As Spring shows her head after the chill of Winter, I am beginning to fish out clothes other than bulky winter woollies. This is a simple polyester blouse I embroidered some years ago when I had time, an itch to embroider, but absolutely no money to buy fabric.
I used a Free Transfer from The Needlewoman of January 1934 (from the boxful that Grandmama gave me), showing sprigs of flowers which they suggested might be used for lavender bags, traycloths, handkerchiefs, or underwear (if only I had the time and skill to make lovely silk embroidered undies!). The silk threads came from my stash (even fifteen years ago my stash was extensive and varied!), and in fact I think the whole idea of the project was that I wanted to use those threads in particular.
I’m not really a “floral”-type person, or at least the florals I stitch tend to be quite heavily stylised, and I’m also not someone who likes perfect symmetry. So I snipped out some elements from the transfer and arranged them irregularly on the front of the blouse. Once they were transferred, I arranged the threads, so each colour appears on each side of the button placket, but not on the same flower sprig.
I will provide close ups in another post, when I have worked out how to format them!
This design is from a transfer I picked up in a hurry a few years ago so as to have something to stitch while on holiday. It went swimmingly for a while and then ran into a brick wall and I have only just finished it.
The threads are wool and cotton, with a little bit of rayon. I intended the panel as a companion for my Jacobean Firescreen, so the colours of teal, brown and gold more or less chose themselves. There aren’t as many overdyed threads as I sometimes use, but that allows me to experiment all the more with the stitches.
Since I picked it up again, I’ve used it to play with some of the stitches which are new to me that I found in my copy of Yvette Stanton‘s Right Handed Embroiderer’s Companion. The whole thing became much more fun at that point!
So here, for example, the centre of the flower is worked in Spiral Trellis Stitch. I used a single strand, round thread overdyed in rust brown and purple, and although it was hair-raising to stitch, because I felt I was twisting myself in a spiral at the same time, I think it is rather successful. It’s not perfect, but I’ll do better another time, and I do think it looks rather good!
The dark brown rather lacy stem is worked in Mountmellick thorn stitch – another new one. Here I used one strand of a three-stranded cotton yarn. I think it would look better in a slightly heavier yarn, but it was fun to do and I will use this stitch again. The calyx of the strange fruit shows two of my favourite stitches – Cable Chain and Portuguese Knotted Stem.
I’m not entirely content with either of the flowers, but as I’m not sure why I shall leave well alone. Both of them have been unpicked at least twice, and I don’t want to wear out the fabric… Still, now it’s finished, I enjoyed working this!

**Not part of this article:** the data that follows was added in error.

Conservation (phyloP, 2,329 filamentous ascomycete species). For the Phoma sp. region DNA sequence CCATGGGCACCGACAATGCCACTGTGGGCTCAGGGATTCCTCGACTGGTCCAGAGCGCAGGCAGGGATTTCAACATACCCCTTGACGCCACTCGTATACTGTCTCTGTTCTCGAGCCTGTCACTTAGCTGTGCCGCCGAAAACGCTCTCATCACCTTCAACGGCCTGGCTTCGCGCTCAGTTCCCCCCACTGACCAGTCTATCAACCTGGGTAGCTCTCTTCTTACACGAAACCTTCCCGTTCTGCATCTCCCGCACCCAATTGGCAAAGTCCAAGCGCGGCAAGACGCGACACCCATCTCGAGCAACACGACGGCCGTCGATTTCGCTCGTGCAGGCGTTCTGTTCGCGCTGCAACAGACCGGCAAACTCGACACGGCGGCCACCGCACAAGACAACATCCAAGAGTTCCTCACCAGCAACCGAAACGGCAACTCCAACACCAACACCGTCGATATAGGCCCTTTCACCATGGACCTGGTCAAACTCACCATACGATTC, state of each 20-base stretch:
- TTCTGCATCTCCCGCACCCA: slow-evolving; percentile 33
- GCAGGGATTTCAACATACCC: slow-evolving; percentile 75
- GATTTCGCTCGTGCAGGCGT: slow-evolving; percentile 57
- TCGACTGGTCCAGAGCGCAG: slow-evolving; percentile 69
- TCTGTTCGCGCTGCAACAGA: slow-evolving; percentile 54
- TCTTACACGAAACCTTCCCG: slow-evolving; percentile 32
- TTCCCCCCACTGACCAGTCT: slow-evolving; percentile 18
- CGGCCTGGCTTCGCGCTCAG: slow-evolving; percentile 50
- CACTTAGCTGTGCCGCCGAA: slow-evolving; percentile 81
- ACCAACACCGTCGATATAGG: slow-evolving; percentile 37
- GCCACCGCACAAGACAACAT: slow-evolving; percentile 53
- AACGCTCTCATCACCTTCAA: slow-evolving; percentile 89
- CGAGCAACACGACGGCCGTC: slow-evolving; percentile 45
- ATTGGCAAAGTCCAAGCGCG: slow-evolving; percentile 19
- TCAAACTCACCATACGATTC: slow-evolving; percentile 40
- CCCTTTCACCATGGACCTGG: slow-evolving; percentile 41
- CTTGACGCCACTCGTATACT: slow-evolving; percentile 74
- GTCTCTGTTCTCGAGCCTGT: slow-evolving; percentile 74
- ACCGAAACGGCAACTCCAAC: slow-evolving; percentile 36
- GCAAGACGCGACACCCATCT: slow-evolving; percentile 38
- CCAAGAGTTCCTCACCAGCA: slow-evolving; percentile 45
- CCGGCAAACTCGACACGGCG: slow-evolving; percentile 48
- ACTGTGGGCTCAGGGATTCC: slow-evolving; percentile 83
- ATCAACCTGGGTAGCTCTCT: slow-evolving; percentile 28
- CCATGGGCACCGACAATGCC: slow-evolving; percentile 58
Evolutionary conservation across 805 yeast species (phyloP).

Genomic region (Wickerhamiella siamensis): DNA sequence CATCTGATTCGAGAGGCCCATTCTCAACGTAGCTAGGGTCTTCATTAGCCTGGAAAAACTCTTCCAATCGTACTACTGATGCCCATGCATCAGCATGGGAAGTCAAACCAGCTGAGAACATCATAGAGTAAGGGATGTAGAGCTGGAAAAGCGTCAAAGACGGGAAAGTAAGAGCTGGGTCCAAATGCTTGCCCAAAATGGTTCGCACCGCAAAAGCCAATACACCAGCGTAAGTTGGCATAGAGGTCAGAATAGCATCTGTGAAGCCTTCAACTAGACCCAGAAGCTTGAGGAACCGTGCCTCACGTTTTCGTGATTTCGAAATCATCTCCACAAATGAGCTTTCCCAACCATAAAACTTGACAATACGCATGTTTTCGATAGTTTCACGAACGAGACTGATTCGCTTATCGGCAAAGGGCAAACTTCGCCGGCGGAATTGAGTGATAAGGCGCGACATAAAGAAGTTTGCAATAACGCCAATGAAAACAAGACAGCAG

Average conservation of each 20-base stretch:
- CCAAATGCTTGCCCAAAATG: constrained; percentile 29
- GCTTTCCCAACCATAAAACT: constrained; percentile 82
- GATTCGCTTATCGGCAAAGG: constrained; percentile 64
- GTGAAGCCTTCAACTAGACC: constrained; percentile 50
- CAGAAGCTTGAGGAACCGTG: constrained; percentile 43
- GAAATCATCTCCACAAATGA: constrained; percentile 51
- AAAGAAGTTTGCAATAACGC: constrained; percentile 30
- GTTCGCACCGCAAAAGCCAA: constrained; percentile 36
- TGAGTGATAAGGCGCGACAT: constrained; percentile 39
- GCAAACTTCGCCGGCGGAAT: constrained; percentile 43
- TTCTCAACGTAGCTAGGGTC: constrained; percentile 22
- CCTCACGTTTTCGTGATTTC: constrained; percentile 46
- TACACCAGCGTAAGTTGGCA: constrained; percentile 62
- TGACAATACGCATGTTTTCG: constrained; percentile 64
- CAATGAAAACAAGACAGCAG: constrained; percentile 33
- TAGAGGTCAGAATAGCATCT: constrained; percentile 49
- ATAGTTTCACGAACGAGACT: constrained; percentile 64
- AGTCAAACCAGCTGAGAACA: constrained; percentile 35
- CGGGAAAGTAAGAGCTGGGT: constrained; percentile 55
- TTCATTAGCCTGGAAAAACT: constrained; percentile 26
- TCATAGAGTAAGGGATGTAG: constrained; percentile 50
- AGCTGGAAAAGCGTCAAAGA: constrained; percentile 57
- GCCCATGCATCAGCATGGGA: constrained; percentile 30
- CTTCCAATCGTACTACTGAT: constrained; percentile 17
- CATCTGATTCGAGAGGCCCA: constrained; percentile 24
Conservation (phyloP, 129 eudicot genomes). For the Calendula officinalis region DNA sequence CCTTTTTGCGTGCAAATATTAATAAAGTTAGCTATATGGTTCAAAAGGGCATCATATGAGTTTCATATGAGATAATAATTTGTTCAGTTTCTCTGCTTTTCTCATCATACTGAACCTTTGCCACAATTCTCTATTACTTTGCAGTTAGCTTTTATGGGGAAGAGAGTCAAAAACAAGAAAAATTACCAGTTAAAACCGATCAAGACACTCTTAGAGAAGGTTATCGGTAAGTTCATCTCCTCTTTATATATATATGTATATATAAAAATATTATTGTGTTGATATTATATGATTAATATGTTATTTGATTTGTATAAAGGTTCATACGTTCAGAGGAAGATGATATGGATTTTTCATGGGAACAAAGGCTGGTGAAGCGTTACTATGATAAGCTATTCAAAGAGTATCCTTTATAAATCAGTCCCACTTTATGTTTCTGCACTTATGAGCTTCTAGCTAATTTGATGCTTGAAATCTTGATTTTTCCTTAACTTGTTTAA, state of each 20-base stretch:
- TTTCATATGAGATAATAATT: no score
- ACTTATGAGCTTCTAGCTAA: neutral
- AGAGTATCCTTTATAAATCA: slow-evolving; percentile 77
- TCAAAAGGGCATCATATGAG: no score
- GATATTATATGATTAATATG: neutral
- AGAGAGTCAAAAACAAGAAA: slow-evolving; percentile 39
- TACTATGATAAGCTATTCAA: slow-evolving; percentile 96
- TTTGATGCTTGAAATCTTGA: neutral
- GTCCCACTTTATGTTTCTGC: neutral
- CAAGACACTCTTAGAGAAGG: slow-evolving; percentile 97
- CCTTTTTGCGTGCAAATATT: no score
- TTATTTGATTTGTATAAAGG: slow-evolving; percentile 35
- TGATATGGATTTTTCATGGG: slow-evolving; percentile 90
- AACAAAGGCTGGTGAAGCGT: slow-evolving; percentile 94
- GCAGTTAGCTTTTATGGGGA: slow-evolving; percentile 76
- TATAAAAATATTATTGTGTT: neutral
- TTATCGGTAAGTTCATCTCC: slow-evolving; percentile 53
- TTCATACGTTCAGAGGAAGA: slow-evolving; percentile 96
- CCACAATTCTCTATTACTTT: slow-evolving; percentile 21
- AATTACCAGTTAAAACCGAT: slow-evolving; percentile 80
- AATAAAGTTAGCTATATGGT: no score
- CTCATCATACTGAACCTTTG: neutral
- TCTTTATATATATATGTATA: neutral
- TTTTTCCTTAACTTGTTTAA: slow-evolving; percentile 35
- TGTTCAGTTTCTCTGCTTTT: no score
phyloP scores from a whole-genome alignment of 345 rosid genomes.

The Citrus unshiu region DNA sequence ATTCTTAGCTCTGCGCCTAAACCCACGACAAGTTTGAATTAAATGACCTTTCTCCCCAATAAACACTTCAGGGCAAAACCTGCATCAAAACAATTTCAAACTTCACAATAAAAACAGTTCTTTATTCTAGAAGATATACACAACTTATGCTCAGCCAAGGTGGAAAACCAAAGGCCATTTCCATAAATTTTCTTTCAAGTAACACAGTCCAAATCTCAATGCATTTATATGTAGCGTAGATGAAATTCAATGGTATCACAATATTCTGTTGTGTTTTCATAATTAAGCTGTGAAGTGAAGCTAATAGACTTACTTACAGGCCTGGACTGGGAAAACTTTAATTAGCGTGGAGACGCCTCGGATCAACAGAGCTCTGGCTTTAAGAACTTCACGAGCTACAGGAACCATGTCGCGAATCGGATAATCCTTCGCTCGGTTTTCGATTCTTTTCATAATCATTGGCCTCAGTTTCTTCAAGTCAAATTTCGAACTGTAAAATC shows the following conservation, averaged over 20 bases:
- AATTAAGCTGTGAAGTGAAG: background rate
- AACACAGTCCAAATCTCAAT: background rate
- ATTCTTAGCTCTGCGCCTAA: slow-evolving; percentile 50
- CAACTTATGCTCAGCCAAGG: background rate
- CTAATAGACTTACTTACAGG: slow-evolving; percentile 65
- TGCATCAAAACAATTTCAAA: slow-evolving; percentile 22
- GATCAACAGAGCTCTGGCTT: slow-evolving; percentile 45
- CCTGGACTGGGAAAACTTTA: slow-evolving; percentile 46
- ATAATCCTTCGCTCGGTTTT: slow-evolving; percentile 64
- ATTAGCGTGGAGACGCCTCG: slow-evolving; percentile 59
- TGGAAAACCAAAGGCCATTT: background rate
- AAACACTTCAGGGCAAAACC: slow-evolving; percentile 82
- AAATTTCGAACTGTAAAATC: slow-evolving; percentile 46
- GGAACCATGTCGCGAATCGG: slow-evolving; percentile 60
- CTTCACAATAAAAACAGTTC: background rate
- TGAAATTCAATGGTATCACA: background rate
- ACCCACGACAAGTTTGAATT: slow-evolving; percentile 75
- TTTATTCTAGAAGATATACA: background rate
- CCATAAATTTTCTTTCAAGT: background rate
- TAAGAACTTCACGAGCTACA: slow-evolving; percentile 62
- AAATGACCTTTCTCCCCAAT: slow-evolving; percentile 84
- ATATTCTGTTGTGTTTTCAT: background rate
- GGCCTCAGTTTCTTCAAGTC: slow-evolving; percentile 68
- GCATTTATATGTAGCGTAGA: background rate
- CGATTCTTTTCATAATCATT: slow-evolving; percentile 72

The Lady in the Garden, again came from a transfer, and was stitched as a companion to the Peacock, and a homage to Grandmama’s Lady. Unlike Grandmama, I made no effort to provide the lady with lovely graduated ruffles – if I am honest, because I really didn’t think I would finish them if I tried! Instead her dress is sprigged with flowers (in Sorbello stitch, which was rather fun!) and only ruffled around the hem.
Because I conceived of the Lady and the Peacock as a pair, I emphasised the flower colours around the lady, and worked some elements of her dress in one of the blues I used for the peacock.
The inside edge of the bonnet is ornamented with Rosette Chain stitch, while the outside is edged with closed feather stitch. This would also have been an ideal opportunity to use bonnet stitch, but I didn’t think of it in time! I also used Rosette Chain Stitch for the ruffles on the the lady’s collar. I like to use a variety of stitches – the trick is not to use so many that the eye becomes bewildered. Using a basic stitch and its variations is one way to maintain some sense of uniformity, as is keeping a small colour palette.
The bodice is in Bokhara Couching, and the sleeves outlined in coral stitch. I’m surprised at how well this works – it should look thorny, and heavy, but somehow manages to evoke an airy gauze sleeve. How does that work?
The bows above the flounce of the skirts are in satin stitch, and the impression of the flounce is given by lines of chain stitch. Almost all the visual weight of the dress is at the bottom, and the airy sprigging on the skirt allows the flowers to take some of the limelight.
Again the stitching is simple – fishbone stitch for the leaves, detached chain stitch and French knots for the flowers, and as almost all the threads were variegated, I got a lot of subtle – and not so subtle! – colour variation “for free” as it were.